You may be an inforg and not even know it. In this issue, we welcome back Professor Luciano Floridi for a forward-looking article on how we’re adapting to the infosphere and what’s in store as humans and technology continue to merge (and no, we’re not talking cyborgs). In other news, Apple releases Security Update 2006-005 and AirPort Update 2006-001 to deal with potential AirPort exploits, the iTunes Store sells 125,000 movies during the first week of movie sales, Adobe attempts to clarify the future of GoLive, and Glenn Fleishman reviews Rogue Amoeba’s Fission audio editor.
Playlist is reporting that Walt Disney President and CEO Robert Iger said that 125,000 downloadable movies had been purchased in the week since Apple's debut of movies on the iTunes Store
Apple last week released a pair of updates, Security Update 2006-005 and AirPort Update 2006-001, which resolve a trio of related potential exploits in which a local attacker could inject a maliciously crafted frame into a wireless network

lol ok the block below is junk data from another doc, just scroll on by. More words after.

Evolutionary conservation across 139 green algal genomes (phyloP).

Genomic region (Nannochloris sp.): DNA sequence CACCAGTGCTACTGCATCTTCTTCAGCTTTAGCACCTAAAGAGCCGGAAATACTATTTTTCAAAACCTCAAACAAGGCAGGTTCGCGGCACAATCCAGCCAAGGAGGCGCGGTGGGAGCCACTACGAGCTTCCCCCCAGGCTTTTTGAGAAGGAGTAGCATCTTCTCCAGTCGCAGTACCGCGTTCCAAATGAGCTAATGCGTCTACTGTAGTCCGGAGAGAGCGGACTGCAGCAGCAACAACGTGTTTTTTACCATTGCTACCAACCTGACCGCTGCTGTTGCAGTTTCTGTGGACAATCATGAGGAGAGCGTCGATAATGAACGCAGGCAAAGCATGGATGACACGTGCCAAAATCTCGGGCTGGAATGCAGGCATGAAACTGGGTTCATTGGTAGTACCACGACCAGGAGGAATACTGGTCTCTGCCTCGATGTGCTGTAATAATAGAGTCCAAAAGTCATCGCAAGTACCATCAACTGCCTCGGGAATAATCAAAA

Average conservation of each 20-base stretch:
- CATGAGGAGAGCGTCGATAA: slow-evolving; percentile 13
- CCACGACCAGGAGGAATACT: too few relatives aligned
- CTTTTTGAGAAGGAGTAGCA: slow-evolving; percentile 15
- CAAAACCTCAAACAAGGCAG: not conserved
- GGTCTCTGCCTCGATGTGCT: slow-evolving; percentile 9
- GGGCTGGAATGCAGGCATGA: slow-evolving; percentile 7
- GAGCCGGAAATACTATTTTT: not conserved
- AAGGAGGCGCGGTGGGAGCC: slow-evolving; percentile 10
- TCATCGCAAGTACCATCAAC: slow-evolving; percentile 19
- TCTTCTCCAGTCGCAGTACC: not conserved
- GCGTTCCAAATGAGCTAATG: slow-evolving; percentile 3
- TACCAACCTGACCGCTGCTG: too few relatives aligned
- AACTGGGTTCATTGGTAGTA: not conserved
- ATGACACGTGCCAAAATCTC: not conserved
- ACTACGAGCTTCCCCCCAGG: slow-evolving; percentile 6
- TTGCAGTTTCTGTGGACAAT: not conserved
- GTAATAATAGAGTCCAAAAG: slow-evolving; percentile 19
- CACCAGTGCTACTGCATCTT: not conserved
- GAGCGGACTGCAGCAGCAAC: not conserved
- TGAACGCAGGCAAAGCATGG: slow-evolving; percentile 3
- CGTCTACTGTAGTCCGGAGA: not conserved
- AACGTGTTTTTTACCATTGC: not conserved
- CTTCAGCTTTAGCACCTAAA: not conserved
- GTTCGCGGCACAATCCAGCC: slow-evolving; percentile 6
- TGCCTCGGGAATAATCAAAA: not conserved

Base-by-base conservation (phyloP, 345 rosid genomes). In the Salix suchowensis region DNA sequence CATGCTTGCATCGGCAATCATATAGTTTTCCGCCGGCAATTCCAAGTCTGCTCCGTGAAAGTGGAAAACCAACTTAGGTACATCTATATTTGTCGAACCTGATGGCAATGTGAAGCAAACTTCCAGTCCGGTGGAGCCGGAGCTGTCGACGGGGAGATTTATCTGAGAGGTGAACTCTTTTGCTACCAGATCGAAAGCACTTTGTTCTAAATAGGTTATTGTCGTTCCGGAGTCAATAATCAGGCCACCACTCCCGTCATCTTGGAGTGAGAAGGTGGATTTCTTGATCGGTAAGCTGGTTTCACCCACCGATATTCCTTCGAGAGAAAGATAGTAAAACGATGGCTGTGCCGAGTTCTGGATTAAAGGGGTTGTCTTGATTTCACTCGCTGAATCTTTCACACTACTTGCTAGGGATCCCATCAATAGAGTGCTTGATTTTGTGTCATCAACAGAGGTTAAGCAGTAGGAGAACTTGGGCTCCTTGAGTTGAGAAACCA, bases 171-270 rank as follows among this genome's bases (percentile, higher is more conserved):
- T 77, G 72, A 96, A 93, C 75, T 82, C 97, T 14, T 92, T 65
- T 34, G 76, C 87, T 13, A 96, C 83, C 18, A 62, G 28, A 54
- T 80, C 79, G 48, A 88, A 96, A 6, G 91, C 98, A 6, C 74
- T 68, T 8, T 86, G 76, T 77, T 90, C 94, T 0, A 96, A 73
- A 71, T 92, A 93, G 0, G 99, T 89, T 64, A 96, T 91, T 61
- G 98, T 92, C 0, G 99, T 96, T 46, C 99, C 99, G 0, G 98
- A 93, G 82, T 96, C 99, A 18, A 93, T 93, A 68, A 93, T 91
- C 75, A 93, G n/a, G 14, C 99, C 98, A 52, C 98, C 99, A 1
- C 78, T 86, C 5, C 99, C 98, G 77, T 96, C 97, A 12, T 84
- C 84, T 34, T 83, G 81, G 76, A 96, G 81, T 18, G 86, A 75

Adobe wrote in to tell us that my article about GoLive CS2 being dropped from the the forthcoming Adobe Creative Suite 2.3 bundle and replaced with Dreamweaver 8 was incorrect
Rogue Amoeba last week released Fission, a simple audio-manipulation program which can handle AIFF, MP3, unprotected AAC (m4a), and Apple Lossless format files
If you can look into the seeds of time,
And say which grain will grow and which will not,
Speak then to me, who neither beg nor fear
Your favours nor your hate.
-- Shakespeare, Macbeth, Act I, Scene III, 59-62.
[And now for something completely different..
Take Control Tackles Thanksgiving Dinner -- A quick note for our Canadian friends: if you're thinking about Thanksgiving on October 9th, take a look at our just-released "Take Control of Thanksgiving Dinner." It's a very cool experiment in applying Joe Kissell's skills in breaking a complex task into easily accomplished steps
coconutWiFi Reveals Nearby Networks, Status -- This helpful menu bar addition lets you see nearby wireless networks, but does it slow down your connection? (1 message)
Crossing platforms with PowerPoint -- A PowerPoint presentation originally created on a Mac hits snags when run from a Windows laptop, traced back to the way PowerPoint converts image file formats